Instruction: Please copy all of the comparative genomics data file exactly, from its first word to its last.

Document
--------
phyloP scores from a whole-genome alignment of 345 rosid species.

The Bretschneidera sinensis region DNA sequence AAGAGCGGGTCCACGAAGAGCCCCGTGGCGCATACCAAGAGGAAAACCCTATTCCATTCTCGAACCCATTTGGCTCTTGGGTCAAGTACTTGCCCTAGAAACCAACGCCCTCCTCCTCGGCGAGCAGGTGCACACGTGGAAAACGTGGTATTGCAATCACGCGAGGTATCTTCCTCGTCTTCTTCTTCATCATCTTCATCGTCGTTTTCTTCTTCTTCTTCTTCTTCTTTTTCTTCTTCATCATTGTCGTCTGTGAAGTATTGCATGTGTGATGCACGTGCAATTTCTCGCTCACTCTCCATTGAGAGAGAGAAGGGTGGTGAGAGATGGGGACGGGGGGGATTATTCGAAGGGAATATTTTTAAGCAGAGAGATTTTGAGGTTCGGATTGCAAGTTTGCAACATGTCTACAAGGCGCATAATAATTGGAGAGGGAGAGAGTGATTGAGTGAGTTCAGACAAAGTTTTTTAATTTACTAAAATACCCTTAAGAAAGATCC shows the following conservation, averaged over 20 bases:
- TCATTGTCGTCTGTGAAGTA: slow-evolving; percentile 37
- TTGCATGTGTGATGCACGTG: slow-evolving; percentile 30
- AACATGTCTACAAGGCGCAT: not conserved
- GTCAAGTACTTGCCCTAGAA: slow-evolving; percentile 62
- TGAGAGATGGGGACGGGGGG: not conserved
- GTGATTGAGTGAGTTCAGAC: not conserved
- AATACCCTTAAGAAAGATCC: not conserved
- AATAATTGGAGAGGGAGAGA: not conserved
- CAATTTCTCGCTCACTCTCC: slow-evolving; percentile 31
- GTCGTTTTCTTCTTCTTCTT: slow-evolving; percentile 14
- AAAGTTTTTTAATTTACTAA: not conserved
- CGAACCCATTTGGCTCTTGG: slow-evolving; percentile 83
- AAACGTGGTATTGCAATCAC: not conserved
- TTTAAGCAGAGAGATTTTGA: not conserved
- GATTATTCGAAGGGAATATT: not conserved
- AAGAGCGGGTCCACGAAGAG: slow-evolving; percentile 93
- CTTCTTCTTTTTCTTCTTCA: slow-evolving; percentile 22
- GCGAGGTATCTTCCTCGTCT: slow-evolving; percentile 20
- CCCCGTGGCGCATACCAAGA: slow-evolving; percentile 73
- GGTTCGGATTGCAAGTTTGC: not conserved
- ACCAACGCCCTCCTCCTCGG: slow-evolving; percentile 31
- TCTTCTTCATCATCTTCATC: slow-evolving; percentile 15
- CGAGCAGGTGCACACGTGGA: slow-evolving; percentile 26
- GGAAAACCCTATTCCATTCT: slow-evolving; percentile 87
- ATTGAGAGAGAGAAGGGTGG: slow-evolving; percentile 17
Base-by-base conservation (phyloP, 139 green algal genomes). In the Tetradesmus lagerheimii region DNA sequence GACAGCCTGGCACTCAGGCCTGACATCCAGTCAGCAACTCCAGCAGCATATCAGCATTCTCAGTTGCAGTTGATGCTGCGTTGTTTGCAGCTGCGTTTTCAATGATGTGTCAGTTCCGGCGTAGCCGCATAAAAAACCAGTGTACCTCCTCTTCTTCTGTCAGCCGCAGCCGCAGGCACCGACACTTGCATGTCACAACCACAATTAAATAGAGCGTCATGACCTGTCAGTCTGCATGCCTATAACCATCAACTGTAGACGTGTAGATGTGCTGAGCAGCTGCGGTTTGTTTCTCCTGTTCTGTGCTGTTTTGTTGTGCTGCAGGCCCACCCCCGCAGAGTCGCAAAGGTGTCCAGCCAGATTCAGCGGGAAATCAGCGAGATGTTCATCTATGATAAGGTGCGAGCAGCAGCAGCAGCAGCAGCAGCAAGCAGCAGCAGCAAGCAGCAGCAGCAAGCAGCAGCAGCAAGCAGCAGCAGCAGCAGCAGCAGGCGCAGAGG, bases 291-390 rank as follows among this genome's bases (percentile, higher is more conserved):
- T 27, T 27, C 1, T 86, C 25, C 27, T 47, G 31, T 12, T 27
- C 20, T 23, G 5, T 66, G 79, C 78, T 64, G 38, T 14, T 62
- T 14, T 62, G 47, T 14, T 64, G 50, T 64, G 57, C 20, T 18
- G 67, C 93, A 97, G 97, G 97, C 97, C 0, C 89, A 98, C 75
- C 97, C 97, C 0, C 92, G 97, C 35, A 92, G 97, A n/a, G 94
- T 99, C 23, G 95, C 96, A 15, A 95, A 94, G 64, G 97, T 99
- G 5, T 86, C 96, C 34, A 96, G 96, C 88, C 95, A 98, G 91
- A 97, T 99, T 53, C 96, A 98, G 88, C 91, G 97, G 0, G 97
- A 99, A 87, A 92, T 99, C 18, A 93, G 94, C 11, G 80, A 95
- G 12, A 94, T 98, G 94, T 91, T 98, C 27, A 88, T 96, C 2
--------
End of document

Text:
phyloP scores from a whole-genome alignment of 345 rosid species.

The Bretschneidera sinensis region DNA sequence AAGAGCGGGTCCACGAAGAGCCCCGTGGCGCATACCAAGAGGAAAACCCTATTCCATTCTCGAACCCATTTGGCTCTTGGGTCAAGTACTTGCCCTAGAAACCAACGCCCTCCTCCTCGGCGAGCAGGTGCACACGTGGAAAACGTGGTATTGCAATCACGCGAGGTATCTTCCTCGTCTTCTTCTTCATCATCTTCATCGTCGTTTTCTTCTTCTTCTTCTTCTTCTTTTTCTTCTTCATCATTGTCGTCTGTGAAGTATTGCATGTGTGATGCACGTGCAATTTCTCGCTCACTCTCCATTGAGAGAGAGAAGGGTGGTGAGAGATGGGGACGGGGGGGATTATTCGAAGGGAATATTTTTAAGCAGAGAGATTTTGAGGTTCGGATTGCAAGTTTGCAACATGTCTACAAGGCGCATAATAATTGGAGAGGGAGAGAGTGATTGAGTGAGTTCAGACAAAGTTTTTTAATTTACTAAAATACCCTTAAGAAAGATCC shows the following conservation, averaged over 20 bases:
- TCATTGTCGTCTGTGAAGTA: slow-evolving; percentile 37
- TTGCATGTGTGATGCACGTG: slow-evolving; percentile 30
- AACATGTCTACAAGGCGCAT: not conserved
- GTCAAGTACTTGCCCTAGAA: slow-evolving; percentile 62
- TGAGAGATGGGGACGGGGGG: not conserved
- GTGATTGAGTGAGTTCAGAC: not conserved
- AATACCCTTAAGAAAGATCC: not conserved
- AATAATTGGAGAGGGAGAGA: not conserved
- CAATTTCTCGCTCACTCTCC: slow-evolving; percentile 31
- GTCGTTTTCTTCTTCTTCTT: slow-evolving; percentile 14
- AAAGTTTTTTAATTTACTAA: not conserved
- CGAACCCATTTGGCTCTTGG: slow-evolving; percentile 83
- AAACGTGGTATTGCAATCAC: not conserved
- TTTAAGCAGAGAGATTTTGA: not conserved
- GATTATTCGAAGGGAATATT: not conserved
- AAGAGCGGGTCCACGAAGAG: slow-evolving; percentile 93
- CTTCTTCTTTTTCTTCTTCA: slow-evolving; percentile 22
- GCGAGGTATCTTCCTCGTCT: slow-evolving; percentile 20
- CCCCGTGGCGCATACCAAGA: slow-evolving; percentile 73
- GGTTCGGATTGCAAGTTTGC: not conserved
- ACCAACGCCCTCCTCCTCGG: slow-evolving; percentile 31
- TCTTCTTCATCATCTTCATC: slow-evolving; percentile 15
- CGAGCAGGTGCACACGTGGA: slow-evolving; percentile 26
- GGAAAACCCTATTCCATTCT: slow-evolving; percentile 87
- ATTGAGAGAGAGAAGGGTGG: slow-evolving; percentile 17
Base-by-base conservation (phyloP, 139 green algal genomes). In the Tetradesmus lagerheimii region DNA sequence GACAGCCTGGCACTCAGGCCTGACATCCAGTCAGCAACTCCAGCAGCATATCAGCATTCTCAGTTGCAGTTGATGCTGCGTTGTTTGCAGCTGCGTTTTCAATGATGTGTCAGTTCCGGCGTAGCCGCATAAAAAACCAGTGTACCTCCTCTTCTTCTGTCAGCCGCAGCCGCAGGCACCGACACTTGCATGTCACAACCACAATTAAATAGAGCGTCATGACCTGTCAGTCTGCATGCCTATAACCATCAACTGTAGACGTGTAGATGTGCTGAGCAGCTGCGGTTTGTTTCTCCTGTTCTGTGCTGTTTTGTTGTGCTGCAGGCCCACCCCCGCAGAGTCGCAAAGGTGTCCAGCCAGATTCAGCGGGAAATCAGCGAGATGTTCATCTATGATAAGGTGCGAGCAGCAGCAGCAGCAGCAGCAGCAAGCAGCAGCAGCAAGCAGCAGCAGCAAGCAGCAGCAGCAAGCAGCAGCAGCAGCAGCAGCAGGCGCAGAGG, bases 291-390 rank as follows among this genome's bases (percentile, higher is more conserved):
- T 27, T 27, C 1, T 86, C 25, C 27, T 47, G 31, T 12, T 27
- C 20, T 23, G 5, T 66, G 79, C 78, T 64, G 38, T 14, T 62
- T 14, T 62, G 47, T 14, T 64, G 50, T 64, G 57, C 20, T 18
- G 67, C 93, A 97, G 97, G 97, C 97, C 0, C 89, A 98, C 75
- C 97, C 97, C 0, C 92, G 97, C 35, A 92, G 97, A n/a, G 94
- T 99, C 23, G 95, C 96, A 15, A 95, A 94, G 64, G 97, T 99
- G 5, T 86, C 96, C 34, A 96, G 96, C 88, C 95, A 98, G 91
- A 97, T 99, T 53, C 96, A 98, G 88, C 91, G 97, G 0, G 97
- A 99, A 87, A 92, T 99, C 18, A 93, G 94, C 11, G 80, A 95
- G 12, A 94, T 98, G 94, T 91, T 98, C 27, A 88, T 96, C 2